Then, figure out incentives for the group and by individual. We did this for one client and discovered one young lady really wanted a $200 flat iron and another man was big on taking his wife on fancy dinner dates. So those were the incentives we used. And it worked really, really well.

Latest blog post: The Seinfeld of Blog Posts

ginidietrich
ginidietrich moderator

@TravisMClemens One of the things we just faced with a client is the marketing team wanted to be seen as the heroes, instead of sales. So they were hoarding the leads. Oy. Vey.

ginidietrich
ginidietrich moderator

@ExtremelyAvg When did Eli Goldratt die?!? I missed that.

Also, I have a question for you. I was on your blog this morning and, other than taking break to golf on Sunday, you're mostly just writing Henry Wood?

ginidietrich
ginidietrich moderator

@TheJackB And, from my experience, sales is interested only in what marketing can do to help them close those deals, not filling the pipeline. Lots of change has to happen, but when it does, it works really well.

ginidietrich
ginidietrich

@kshe Thanks! It's something we deal with, with clients, every single day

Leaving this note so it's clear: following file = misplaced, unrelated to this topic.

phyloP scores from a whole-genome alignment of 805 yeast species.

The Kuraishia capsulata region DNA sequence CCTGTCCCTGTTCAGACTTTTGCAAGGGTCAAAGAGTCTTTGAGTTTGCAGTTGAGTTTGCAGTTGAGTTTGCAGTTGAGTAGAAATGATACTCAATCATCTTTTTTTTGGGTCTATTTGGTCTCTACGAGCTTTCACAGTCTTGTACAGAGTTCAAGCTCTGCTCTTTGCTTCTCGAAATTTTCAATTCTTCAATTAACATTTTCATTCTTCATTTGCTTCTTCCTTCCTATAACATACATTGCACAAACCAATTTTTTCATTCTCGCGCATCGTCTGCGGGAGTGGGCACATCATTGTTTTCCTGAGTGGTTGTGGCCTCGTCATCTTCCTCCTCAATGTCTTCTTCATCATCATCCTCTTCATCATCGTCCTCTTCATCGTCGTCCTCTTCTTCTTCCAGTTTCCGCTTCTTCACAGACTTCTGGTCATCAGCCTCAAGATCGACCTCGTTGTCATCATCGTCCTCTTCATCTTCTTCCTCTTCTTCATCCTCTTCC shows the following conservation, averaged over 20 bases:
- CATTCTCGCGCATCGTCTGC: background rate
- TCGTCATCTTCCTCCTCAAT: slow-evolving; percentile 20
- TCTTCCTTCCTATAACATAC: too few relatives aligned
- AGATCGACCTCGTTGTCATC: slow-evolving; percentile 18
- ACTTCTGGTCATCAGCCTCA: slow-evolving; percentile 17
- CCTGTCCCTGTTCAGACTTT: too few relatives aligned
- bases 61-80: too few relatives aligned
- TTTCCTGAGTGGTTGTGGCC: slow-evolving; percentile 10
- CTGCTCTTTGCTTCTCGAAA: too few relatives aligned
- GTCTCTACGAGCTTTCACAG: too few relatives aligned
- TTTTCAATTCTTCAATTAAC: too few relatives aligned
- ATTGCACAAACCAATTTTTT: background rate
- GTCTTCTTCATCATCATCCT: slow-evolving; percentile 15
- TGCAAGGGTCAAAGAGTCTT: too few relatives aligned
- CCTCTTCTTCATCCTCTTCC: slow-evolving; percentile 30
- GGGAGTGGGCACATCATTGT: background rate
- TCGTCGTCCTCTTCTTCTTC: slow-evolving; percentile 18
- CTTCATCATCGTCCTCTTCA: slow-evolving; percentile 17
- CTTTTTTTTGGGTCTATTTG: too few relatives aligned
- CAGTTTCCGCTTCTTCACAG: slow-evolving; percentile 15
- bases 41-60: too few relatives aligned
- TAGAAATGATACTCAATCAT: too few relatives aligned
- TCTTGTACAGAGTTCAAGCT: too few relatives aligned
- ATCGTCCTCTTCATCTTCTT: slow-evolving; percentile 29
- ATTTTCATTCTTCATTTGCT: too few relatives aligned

ginidietrich
ginidietrich moderator

@DanielMWood Totally agree! It's about working together, as a team, instead of in your silos only looking out for yourself.

ginidietrich
ginidietrich moderator

@KenMueller Funny you should say that...I agree. So much so, in fact, there might be a book with my name on the cover coming out.

John_Trader1
John_Trader1

@deleted_91832_Sean McGinnis You hit the nail on the head Sean. The last few decades of business culture have fostered bitter interdepartmental rivalries that take so much time to unravel. It truly is amazing that in few settings, this problem is actually addressed.

ginidietrich
ginidietrich moderator

@deleted_91832_Sean McGinnis@John_Trader1@KenMueller I moved to Chicago to build a PR department within an advertising agency. Integration was all the rage. And then 9/11 struck the country and everyone retreated to their corners, licked their wounds, and protected their budgets. And the silos went back up. It's just in the past few months that people are beginning to let down the walls again.